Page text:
To illustrate this, she selects four protagonists and plots out their downfalls. First up is Lisa Nowak, the NASA astronaut who drove 950 miles across the country—allegedly wearing a diaper to avoid pit stops—to ambush her romantic rival, the girlfriend of another astronaut. Nowak, decked out in a wig and trench coat, doused the other woman with pepper spray. Her victim escaped. Nowak was arrested after dumping a duffel bag containing a mallet, rubber tubing, garbage bags, and a BB gun into a nearby trashcan. Judge Wachtler comes next. Then there is Linda Tripp, who has taken her place in the pantheon of “history’s great betrayers”; and finally we are given the ignominy of James Frey, which allows Kipnis to get all philosophical about the shiftiness of the memoir genre.
Kipnis sets some parameters for her definition of scandal. Reliable messes such as Lohan and Spears are dismissed as “trivial dreck and trumped-up gossip.” A real scandal “should have pathos and tragedy, it should have gravitas.” We should be awed at the sight of a life so wholly and publicly wrecked. Kipnis relishes the idea of the scandal as parable—the putative fact that we could all, at any given moment, succumb to the urge to patronize a prostitution ring or engineer a $50 billion Ponzi scheme or torpedo our professional golf careers with 121 adulterous romps. Her central admonition concerns our failure fully to manage or understand our own impulses. Since we are “self-sabotaging beings at some subterranean level,” we gape at others’ public foibles while “nervously pondering our own susceptibilities to life-wrecking inchoateness.” Kipnis labors to remind us that the propensity to self-immolate is an enduring and universal itch. “When has there been a scandal-free age? Never!” is her triumphant final chord.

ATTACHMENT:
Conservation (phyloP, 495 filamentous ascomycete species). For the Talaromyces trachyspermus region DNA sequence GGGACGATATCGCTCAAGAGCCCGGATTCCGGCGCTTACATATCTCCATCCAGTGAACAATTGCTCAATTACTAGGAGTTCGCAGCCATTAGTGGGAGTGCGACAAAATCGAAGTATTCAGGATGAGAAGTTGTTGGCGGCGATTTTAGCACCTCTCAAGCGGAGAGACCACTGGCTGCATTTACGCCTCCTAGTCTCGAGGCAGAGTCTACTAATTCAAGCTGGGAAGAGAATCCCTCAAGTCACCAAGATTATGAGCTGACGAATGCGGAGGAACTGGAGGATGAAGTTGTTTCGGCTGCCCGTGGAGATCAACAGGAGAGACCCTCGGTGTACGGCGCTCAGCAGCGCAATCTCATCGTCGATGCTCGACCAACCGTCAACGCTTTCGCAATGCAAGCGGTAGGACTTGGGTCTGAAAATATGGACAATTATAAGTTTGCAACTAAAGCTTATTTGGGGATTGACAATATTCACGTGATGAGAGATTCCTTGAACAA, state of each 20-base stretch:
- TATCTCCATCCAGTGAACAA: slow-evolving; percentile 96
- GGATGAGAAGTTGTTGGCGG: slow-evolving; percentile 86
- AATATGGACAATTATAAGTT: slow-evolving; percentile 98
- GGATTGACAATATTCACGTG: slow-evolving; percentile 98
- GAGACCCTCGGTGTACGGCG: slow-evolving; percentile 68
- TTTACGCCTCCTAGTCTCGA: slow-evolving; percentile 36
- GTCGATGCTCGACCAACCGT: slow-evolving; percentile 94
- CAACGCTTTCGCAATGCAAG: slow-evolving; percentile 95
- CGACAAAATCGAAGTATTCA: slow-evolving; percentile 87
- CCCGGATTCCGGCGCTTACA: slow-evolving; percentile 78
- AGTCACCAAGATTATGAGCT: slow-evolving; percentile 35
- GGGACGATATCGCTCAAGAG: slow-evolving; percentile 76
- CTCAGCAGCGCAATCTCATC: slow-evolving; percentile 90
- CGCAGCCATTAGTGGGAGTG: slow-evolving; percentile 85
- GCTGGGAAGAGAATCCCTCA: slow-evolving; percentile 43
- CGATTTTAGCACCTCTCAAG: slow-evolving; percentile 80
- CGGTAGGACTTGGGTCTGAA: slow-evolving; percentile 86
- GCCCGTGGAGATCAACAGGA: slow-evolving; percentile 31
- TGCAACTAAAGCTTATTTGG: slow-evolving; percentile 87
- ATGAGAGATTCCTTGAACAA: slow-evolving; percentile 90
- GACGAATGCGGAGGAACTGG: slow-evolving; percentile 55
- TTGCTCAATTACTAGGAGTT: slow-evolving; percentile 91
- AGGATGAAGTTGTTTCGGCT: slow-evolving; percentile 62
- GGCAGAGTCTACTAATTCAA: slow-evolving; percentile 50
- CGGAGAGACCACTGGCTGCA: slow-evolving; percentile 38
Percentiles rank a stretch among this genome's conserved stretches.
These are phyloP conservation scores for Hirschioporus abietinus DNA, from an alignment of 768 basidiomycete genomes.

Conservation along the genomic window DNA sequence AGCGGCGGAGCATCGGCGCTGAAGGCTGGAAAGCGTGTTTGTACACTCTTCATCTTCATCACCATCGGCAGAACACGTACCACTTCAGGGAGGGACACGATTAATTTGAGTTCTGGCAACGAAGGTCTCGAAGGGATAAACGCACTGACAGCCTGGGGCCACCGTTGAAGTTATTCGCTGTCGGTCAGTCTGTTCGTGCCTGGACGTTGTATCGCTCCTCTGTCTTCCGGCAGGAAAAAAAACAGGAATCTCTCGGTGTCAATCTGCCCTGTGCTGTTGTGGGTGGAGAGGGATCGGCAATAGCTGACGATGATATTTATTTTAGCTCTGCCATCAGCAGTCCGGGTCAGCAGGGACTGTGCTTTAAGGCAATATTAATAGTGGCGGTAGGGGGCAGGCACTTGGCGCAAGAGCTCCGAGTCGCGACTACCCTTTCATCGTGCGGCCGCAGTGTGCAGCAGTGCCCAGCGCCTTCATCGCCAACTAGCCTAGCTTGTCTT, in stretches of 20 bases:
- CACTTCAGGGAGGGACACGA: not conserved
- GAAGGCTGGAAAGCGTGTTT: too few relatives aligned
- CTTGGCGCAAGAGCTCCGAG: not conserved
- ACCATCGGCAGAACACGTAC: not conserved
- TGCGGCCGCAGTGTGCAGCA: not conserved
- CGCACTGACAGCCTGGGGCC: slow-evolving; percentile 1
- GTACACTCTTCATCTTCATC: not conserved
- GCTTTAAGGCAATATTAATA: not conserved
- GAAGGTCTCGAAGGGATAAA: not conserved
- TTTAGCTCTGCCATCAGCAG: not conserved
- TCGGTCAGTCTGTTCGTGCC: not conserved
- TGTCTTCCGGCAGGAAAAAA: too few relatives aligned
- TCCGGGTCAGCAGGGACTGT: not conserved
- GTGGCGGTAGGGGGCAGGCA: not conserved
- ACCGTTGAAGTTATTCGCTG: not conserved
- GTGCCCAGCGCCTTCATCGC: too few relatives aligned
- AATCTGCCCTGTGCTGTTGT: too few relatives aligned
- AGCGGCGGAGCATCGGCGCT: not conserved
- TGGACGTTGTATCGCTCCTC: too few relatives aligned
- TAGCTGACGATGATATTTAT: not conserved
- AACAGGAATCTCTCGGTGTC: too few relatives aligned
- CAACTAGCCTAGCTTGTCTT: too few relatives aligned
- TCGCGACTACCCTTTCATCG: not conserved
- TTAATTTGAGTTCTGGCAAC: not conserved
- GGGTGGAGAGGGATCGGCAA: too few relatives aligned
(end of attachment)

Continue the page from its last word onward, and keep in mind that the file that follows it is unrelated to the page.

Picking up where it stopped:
The mechanics of scandal, of course, have radically changed. In 1991, in Scandal: The Culture of Mistrust in American Politics, Suzanne Garment charged that both moral opposition to the Vietnam War and the post-Watergate ethics reform laws bred a climate of hypersensitivity to political misdeeds. The press grew more self-righteous and aggressive; newly powerful congressional investigating committees cropped up; public interest advocacy groups proliferated. Garment’s accounts of political imbroglios from the ’80s prompt nostalgia for the old linear logic of media revelation: “The Washington Post reported,” “it was charged in The Wall Street Journal that,” “CBS Evening News showed,” and so on. Her book hearkens back to the time when scandal evolved in daily blasts and journalists had to work to “keep the story going”—when big news outlets owned the task of ferreting out scandals and determining how to package them.